All eyes are fixed on China as it continues to churn out higher productivity volumes at faster revenue speeds.The Chinese even surprise themselves and cannot help but be amazed at the level of economic activity —and growing affluence — all throughout their country.
“This year the economy is growing so steadily and strongly, it looks like 10% GDP. Growth in general is tremendous despite people saying it will slow down.
If you go around China, you will be amazed,” said Zhang Xin, a 41-year-old native who manages a real-estate firm in Beijing. Zhang was interviewed by renowned financial journalist Maria Bartiromo of CNBC and the Wall Street Journal.
Li Xiaochao, a representative from China’s National Bureau of Statistics, said “the national economy is picking up in an all-round way…Except for fixed-asset investment, all major economic indicators have shown signs of acceleration.“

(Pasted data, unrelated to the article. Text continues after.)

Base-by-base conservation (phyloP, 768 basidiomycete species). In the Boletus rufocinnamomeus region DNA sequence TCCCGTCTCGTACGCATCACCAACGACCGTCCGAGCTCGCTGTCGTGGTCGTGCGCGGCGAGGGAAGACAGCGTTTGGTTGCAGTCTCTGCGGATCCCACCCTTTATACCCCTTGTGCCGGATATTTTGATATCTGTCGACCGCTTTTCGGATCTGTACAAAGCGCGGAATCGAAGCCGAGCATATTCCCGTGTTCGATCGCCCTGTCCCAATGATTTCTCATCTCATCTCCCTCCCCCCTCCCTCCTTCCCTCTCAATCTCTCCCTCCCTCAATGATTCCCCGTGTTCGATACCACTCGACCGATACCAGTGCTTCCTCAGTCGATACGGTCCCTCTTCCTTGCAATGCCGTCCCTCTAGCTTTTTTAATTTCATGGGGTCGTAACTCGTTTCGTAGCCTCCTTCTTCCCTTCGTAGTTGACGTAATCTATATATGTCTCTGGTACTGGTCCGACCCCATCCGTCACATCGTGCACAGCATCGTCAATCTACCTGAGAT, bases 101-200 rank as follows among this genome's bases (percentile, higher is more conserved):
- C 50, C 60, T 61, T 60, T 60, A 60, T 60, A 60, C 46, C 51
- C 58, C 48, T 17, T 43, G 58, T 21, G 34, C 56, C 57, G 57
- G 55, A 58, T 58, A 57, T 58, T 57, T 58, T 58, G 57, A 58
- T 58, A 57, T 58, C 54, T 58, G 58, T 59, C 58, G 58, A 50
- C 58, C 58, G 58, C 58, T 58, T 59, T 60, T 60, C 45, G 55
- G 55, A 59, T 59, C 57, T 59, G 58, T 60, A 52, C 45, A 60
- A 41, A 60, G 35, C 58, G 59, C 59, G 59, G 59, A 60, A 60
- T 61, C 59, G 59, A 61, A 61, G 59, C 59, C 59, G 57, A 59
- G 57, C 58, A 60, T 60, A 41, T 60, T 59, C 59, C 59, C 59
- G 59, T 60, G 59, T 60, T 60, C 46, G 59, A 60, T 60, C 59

The Upside’s Downside
However, not everything is coming up roses for China. There is a looming cloud of worry that the economic status quo may take a nosedive as rapidly as it rose up. Hence, the Chinese government is preparing for the worst: an economy that is expanding so fast in such a short span of time that it may, just like a bubble, suddenly burst.
According to David Barboza of the International Herald Tribune, “The explosive growth was fueled by a huge trade surplus, booming retail sales and immense investments in new factories, roads, bridges, and real estate projects.”